Kimbo Slice Used YouTube to Jump From Street Fighting to An Actual MMA Career
Mixed martial artist Kimbo Slice, who died on Monday night, rose to prominence on YouTube long before the word "YouTuber" became a household term.
Kimbo Slice posing before his May 2008 fight against James Thompson. Image: Getty Images
Mixed martial artist Kimbo Slice, born Kevin Ferguson 42 years ago, died three days after boxing legend Muhammad Ali. Ali was "the greatest," a fighter with peerless technique and an extraordinary social conscience—the perfect athlete for the turbulent 1960s. Slice, who endured a difficult childhood and adolescence, emerged in his late 20s as "the greatest"... on YouTube, the perfect showman for the internet era.
Slice, whose Reality Kings-produced street fights were uploaded to YouTube, became one of that site's first breakout stars. His viral videos, which included him knocking an opponent's eyeball out of its socket (also seen above), were must-see viewing for a generation of young men who gathered around laptops to shout "oh shit!" as Slice landed punishing, ungloved blows.
As Slice transitioned from street fighting to mixed martial arts, losing forty pounds in the process, opinions were mixed about his likelihood of success. He had lost a street fight to Sean Gannon, a police officer with an MMA background, and many experts assumed that competent fighters would be able to handle him.
Slice's earliest professional fights in the Elite Xtreme Combat organization pitted him against the fading stars of a bygone age: he submitted out-of-shape boxer Ray Mercer, who was famed for his granite chin, and then kayoed a past-his-prime Tank Abbott, a bruiser perhaps best known for his 600-pound bench press and willingness to fight women.
He scheduled a fight against Ken Shamrock, another diminished veteran, only to have Shamrock pull out due to a cut. Slice's opponent, Seth Petruzelli, said he was asked to go easy on the novice fighter, but instead pummeled him into submission in 14 seconds.
Slice remained bankable in spite of this. His YouTube fame confirmed that he was eminently watchable, and whether that audience had tuned in to see him succeed or fail, he had their attention. Ultimate Fighting Championship president Dana White cast him on his Ultimate Fighter show, where he suffered an inglorious defeat to portly Roy Nelson and then won an uninspiring decision against Houston Alexander. His first UFC match, in May 2010, was a boring debacle; he was dispatched by Matt Mitrione and unceremoniously released by Dana White.
The years between Slice's UFC release and signing in early 2015 by the Bellator promotion were characterized by false starts. He boxed a few lackluster professional matches, teasing a contest against broken-down light heavyweight megastar Roy Jones Jr., and resigned from pro wrestling (a sport that seemed like a natural fit, given his charisma) before debuting in Japan.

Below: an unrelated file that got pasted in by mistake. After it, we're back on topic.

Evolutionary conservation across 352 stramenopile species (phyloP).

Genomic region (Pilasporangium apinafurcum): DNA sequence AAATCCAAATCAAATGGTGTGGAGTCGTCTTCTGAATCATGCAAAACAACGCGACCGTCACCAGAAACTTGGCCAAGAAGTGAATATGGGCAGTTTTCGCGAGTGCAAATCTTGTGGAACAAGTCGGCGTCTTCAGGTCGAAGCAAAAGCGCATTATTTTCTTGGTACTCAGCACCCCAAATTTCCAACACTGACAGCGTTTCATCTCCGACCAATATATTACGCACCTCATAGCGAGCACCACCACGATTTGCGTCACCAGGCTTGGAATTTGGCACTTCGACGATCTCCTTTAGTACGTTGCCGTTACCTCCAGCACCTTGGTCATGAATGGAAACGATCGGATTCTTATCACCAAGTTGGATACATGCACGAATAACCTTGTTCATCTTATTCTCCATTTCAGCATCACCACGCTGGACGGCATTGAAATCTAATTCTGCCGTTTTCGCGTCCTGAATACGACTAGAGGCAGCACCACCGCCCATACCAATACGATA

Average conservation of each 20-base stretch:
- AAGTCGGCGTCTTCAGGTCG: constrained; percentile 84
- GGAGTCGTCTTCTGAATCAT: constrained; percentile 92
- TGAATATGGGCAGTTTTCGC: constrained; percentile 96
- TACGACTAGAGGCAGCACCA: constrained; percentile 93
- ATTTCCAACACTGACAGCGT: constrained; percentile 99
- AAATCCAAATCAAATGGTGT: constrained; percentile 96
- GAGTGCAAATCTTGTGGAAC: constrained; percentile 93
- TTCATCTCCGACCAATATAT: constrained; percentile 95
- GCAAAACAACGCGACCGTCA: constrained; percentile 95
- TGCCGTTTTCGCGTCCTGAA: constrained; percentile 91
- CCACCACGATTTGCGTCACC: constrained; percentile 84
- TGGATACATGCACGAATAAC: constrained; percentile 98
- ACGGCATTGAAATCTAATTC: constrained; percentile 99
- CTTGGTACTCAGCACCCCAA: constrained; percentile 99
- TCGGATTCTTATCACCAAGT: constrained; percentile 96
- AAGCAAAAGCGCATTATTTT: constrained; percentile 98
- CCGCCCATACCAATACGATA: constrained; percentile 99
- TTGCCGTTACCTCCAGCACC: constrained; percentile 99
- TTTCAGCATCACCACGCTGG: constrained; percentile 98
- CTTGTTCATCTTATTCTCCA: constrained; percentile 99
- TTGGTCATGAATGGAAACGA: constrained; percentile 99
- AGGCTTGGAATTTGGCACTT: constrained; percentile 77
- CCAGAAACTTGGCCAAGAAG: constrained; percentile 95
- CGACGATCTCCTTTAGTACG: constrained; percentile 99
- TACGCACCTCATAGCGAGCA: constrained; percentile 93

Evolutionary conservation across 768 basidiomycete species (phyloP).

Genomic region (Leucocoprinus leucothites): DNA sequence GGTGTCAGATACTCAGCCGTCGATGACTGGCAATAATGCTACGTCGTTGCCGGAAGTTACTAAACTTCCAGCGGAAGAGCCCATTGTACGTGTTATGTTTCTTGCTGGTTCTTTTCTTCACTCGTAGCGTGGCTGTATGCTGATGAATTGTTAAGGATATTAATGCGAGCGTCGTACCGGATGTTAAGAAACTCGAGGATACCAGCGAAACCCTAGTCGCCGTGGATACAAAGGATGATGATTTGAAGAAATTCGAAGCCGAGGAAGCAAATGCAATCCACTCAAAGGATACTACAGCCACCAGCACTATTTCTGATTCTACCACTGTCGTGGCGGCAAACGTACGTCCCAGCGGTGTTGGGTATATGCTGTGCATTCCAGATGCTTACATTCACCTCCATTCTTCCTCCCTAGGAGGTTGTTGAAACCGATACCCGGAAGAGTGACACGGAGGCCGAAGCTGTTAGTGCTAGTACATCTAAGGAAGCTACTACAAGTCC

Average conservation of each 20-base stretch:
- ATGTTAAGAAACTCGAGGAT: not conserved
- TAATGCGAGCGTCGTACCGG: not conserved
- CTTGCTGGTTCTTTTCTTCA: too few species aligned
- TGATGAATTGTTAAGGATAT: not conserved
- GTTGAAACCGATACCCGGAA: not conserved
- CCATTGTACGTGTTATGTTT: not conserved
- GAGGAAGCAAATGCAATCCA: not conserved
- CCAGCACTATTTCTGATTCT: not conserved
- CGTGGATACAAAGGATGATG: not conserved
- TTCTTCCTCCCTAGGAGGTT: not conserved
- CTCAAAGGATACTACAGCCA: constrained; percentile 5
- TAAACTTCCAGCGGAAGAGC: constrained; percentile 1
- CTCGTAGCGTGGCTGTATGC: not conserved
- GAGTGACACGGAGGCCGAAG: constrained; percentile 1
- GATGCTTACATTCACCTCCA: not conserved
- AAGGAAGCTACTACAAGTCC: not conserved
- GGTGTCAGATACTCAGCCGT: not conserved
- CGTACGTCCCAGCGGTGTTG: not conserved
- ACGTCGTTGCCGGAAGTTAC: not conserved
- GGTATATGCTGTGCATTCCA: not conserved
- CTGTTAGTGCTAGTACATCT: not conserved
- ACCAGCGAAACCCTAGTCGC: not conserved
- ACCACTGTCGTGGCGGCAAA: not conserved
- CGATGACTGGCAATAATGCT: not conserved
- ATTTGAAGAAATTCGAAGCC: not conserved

Slice's final two MMA bouts offered a fitting capstone to his career. He and Ken Shamrock (by then over 50) engaged in a match that Shamrock, despite apparently capturing Slice in an inescapable submission, somehow lost via TKO, an outcome that struck some as fixed—no surprise for either man, given the allegations of fight-fixing that have surrounded both. Then he and the immense bruiser Dada 5000, who had starred in the Dawg Fight documentary and seized Slice's legacy as the king of the street fights, duked it out for three sluggish rounds before Dada collapsed from exhaustion. Because Slice tested positive for the steroid Nandrolone, victory eluded him; the outcome of the bout, which drew an impressive 2.5 million viewers, was changed to a no-contest.
Two months later, Slice was dead. It would be tempting to say that he failed to realize his potential, but Slice, who had spent his youth playing football, was a latecomer to the fight game.
"He could have been a world class shootboxer," Ryan Christie, a retired US Army sergeant who kickboxed while stationed in Korea, told Motherboard. "His stand-up was similar to how Dutch kickboxing was, leg kicks and punches in flurries. He wasn't anything spectacular, but he had good speed and power for his age and weight."
Former opponent Ken Shamrock echoed this assessment, remarking on Twitter that Slice should be remembered as a "warrior." "Even when he won a fight it seemed like he was never good enough," Shamrock added.
But in one very important way, Slice wasn't merely good. He was the first great fighting star of the YouTube era, and he'll be forever archived there, turning heads and dislodging eyeballs from their sockets.